Hormone Replacement Therapy for Transgender People: What to Know

In the United States, 1 in every 200 people identifies as transgender. Hormone replacement therapy (HRT) helps people transition their bodies to align with their gender identity.

Key takeaways:

What is HRT?

Hormone replacement therapy is receiving hormones to change your body to fit your gender identity physically. This can be done as a stand-alone process or as a pre-surgical plan. There are two types of HRT for transgender people. Estrogen is given as a feminizing hormone and testosterone as a masculinizing hormone.

People who receive HRT to help them transition often report an improved quality of life and decreased stress surrounding their appearance. Doctors take several precautionary steps to ensure receiving HRT is safe for you.

Before your treatment begins, your doctor ensures the following:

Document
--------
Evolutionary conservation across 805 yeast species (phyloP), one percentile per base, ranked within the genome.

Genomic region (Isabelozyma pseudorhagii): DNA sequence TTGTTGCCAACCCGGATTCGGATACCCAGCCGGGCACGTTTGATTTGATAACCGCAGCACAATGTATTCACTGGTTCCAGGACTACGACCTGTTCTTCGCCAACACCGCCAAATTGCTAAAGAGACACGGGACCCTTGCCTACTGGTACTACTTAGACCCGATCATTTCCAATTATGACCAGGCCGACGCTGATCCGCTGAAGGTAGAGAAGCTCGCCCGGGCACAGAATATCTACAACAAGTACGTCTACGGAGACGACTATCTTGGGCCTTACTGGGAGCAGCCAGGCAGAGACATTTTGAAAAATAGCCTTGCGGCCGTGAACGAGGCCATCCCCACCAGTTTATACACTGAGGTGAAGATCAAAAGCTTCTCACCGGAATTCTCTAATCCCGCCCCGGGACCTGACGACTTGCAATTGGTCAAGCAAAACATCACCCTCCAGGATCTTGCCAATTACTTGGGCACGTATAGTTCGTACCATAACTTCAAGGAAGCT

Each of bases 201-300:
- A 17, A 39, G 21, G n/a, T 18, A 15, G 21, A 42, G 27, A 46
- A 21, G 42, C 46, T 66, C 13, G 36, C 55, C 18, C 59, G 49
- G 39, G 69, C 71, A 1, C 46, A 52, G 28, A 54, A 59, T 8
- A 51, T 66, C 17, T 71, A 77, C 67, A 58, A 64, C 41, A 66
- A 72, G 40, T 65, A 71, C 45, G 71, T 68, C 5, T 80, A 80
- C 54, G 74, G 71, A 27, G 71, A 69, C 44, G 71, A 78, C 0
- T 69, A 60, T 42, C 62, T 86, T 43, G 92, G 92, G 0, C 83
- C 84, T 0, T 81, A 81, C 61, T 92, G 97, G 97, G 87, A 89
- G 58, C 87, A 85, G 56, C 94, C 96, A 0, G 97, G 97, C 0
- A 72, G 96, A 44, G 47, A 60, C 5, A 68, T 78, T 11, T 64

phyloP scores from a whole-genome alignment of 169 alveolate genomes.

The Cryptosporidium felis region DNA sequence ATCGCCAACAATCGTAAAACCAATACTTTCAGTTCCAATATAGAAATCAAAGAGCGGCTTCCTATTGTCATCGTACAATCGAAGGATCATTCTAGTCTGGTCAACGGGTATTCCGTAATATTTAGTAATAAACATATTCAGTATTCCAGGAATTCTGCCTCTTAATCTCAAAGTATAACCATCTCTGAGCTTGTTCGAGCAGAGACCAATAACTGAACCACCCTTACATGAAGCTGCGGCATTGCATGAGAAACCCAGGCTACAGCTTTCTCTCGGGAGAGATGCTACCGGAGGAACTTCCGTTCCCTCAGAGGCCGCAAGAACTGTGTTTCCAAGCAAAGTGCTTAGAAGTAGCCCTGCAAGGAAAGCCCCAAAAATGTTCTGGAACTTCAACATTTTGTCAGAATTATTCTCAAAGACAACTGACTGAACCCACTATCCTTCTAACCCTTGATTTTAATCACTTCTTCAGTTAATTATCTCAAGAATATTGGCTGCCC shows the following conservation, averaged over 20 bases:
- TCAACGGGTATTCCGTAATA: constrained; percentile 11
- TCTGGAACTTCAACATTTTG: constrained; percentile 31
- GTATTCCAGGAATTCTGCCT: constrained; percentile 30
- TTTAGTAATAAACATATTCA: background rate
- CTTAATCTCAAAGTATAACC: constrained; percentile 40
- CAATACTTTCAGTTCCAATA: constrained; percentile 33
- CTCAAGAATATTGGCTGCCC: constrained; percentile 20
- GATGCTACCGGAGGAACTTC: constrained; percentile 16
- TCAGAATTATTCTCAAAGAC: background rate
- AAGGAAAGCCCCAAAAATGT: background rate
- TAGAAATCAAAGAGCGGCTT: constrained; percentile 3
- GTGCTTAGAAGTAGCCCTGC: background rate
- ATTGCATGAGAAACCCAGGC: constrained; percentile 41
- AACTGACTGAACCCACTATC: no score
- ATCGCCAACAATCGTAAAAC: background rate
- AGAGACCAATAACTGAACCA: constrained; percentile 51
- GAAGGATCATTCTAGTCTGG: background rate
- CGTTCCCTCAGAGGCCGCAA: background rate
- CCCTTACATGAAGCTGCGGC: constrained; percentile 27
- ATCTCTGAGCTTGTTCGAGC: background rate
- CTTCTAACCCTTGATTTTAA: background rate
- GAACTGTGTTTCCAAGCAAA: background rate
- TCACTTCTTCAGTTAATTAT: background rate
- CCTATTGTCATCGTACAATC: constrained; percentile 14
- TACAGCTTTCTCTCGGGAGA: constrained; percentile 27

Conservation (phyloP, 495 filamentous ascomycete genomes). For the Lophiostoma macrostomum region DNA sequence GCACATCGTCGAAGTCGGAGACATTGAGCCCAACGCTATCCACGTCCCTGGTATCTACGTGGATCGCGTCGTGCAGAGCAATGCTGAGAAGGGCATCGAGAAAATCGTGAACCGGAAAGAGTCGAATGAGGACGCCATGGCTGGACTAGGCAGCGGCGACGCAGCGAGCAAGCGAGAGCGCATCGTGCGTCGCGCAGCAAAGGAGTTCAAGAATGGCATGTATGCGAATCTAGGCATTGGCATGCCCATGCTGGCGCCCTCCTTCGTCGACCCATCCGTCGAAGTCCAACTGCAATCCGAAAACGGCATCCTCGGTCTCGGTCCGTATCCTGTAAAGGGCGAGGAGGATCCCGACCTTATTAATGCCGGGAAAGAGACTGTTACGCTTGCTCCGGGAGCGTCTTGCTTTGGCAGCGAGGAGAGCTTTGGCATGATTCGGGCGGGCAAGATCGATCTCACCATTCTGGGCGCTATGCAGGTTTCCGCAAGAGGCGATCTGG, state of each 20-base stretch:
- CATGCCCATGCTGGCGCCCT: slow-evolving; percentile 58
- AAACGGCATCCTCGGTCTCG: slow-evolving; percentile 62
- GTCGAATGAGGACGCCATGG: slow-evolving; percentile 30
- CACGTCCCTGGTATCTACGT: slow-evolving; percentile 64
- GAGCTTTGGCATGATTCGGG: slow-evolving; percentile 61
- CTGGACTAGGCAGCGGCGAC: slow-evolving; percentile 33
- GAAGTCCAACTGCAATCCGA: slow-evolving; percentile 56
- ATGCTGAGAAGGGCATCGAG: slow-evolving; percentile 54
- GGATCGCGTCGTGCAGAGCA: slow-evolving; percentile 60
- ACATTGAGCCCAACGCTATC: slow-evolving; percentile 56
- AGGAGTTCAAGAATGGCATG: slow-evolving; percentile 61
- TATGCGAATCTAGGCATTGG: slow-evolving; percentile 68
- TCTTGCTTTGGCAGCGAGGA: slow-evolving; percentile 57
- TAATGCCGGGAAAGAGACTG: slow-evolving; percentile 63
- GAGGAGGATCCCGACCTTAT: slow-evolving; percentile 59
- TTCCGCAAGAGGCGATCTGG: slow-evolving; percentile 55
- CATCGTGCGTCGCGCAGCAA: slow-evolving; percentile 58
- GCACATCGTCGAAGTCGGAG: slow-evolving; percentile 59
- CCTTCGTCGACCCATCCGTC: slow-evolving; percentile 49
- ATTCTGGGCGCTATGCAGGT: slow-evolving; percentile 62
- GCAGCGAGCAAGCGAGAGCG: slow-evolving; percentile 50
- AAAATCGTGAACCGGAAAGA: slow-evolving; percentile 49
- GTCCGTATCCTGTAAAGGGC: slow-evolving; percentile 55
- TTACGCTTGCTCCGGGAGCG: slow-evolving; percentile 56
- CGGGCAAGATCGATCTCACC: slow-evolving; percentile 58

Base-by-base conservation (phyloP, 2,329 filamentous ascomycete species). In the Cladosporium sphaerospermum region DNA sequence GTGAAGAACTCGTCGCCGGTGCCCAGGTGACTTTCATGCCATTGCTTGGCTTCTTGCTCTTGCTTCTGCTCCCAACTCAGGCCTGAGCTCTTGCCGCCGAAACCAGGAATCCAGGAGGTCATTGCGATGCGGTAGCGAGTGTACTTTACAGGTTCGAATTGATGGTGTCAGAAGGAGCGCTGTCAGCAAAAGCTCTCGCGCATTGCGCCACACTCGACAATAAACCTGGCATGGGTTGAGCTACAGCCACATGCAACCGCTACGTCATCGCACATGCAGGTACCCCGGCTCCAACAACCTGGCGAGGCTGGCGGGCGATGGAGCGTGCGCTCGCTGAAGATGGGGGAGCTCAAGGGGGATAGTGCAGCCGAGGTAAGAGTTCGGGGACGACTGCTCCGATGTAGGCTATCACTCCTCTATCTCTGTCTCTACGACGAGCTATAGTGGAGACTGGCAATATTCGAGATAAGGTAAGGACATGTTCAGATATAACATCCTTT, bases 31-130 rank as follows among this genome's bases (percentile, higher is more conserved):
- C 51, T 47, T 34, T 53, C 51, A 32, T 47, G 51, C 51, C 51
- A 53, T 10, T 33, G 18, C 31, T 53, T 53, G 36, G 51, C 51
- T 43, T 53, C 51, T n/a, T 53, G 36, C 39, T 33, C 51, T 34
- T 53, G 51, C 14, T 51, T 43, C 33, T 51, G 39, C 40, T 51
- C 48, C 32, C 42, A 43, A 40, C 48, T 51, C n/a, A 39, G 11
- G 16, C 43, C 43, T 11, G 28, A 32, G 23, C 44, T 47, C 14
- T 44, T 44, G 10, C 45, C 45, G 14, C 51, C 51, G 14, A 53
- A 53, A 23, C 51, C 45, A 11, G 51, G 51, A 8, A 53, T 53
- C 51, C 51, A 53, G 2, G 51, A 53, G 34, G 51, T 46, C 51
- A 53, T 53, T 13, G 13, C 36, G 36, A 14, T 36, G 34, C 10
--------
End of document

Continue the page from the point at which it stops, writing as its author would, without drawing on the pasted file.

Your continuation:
1. You are at least 18 years old.
  2. Able to make your own informed decisions.
  3. Performs a thorough exam.
  4. Collects blood work.

As support for the LGTBQI+ community grows, the progress toward better medical care for individuals will too. While some clinics may require a referral letter before starting hormone therapy, many clinics that now specialize in transgender care will use informed consent. Informed consent is an agreement to sign saying you understand the risks and benefits of the treatment.

People under 18 who wish to receive HRT may receive analogs to suppress puberty until they are of age to receive HRT. For many transgender people, HRT is important for transitioning and developing traits to make them comfortable with their gender identity. Fortunately, many people who start hormone treatment early when transitioning are shown to have improved mental health.

HRT for transgender women